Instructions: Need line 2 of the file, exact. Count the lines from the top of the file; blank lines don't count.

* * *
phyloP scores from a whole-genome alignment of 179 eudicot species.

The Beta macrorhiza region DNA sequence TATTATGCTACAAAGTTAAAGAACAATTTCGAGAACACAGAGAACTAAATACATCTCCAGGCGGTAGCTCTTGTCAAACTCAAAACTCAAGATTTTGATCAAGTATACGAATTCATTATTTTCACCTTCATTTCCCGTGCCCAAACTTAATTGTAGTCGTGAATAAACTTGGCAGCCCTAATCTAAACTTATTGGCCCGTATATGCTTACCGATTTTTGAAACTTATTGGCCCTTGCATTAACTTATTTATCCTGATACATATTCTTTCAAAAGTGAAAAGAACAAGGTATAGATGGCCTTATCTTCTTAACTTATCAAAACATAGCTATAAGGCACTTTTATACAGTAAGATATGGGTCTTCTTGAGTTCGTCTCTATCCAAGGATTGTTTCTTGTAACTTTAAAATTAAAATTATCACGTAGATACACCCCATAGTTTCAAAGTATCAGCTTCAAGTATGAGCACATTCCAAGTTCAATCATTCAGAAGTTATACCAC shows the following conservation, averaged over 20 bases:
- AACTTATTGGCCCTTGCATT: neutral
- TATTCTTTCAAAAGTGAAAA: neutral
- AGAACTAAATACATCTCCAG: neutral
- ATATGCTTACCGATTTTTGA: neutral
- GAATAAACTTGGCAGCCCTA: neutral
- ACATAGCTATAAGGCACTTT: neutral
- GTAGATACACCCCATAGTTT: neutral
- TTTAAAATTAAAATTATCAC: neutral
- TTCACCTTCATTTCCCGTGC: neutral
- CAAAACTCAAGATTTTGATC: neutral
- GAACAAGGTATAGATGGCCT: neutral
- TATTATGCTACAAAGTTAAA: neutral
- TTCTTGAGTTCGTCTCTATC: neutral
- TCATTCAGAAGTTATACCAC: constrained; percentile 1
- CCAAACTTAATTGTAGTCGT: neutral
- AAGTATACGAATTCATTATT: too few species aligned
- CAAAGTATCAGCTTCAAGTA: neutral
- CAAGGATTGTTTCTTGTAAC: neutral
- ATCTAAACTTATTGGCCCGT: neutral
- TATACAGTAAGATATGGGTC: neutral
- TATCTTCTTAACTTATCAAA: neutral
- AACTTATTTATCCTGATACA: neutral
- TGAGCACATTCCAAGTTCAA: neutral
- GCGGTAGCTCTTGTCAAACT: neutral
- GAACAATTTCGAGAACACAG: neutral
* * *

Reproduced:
The Beta macrorhiza region DNA sequence TATTATGCTACAAAGTTAAAGAACAATTTCGAGAACACAGAGAACTAAATACATCTCCAGGCGGTAGCTCTTGTCAAACTCAAAACTCAAGATTTTGATCAAGTATACGAATTCATTATTTTCACCTTCATTTCCCGTGCCCAAACTTAATTGTAGTCGTGAATAAACTTGGCAGCCCTAATCTAAACTTATTGGCCCGTATATGCTTACCGATTTTTGAAACTTATTGGCCCTTGCATTAACTTATTTATCCTGATACATATTCTTTCAAAAGTGAAAAGAACAAGGTATAGATGGCCTTATCTTCTTAACTTATCAAAACATAGCTATAAGGCACTTTTATACAGTAAGATATGGGTCTTCTTGAGTTCGTCTCTATCCAAGGATTGTTTCTTGTAACTTTAAAATTAAAATTATCACGTAGATACACCCCATAGTTTCAAAGTATCAGCTTCAAGTATGAGCACATTCCAAGTTCAATCATTCAGAAGTTATACCAC shows the following conservation, averaged over 20 bases: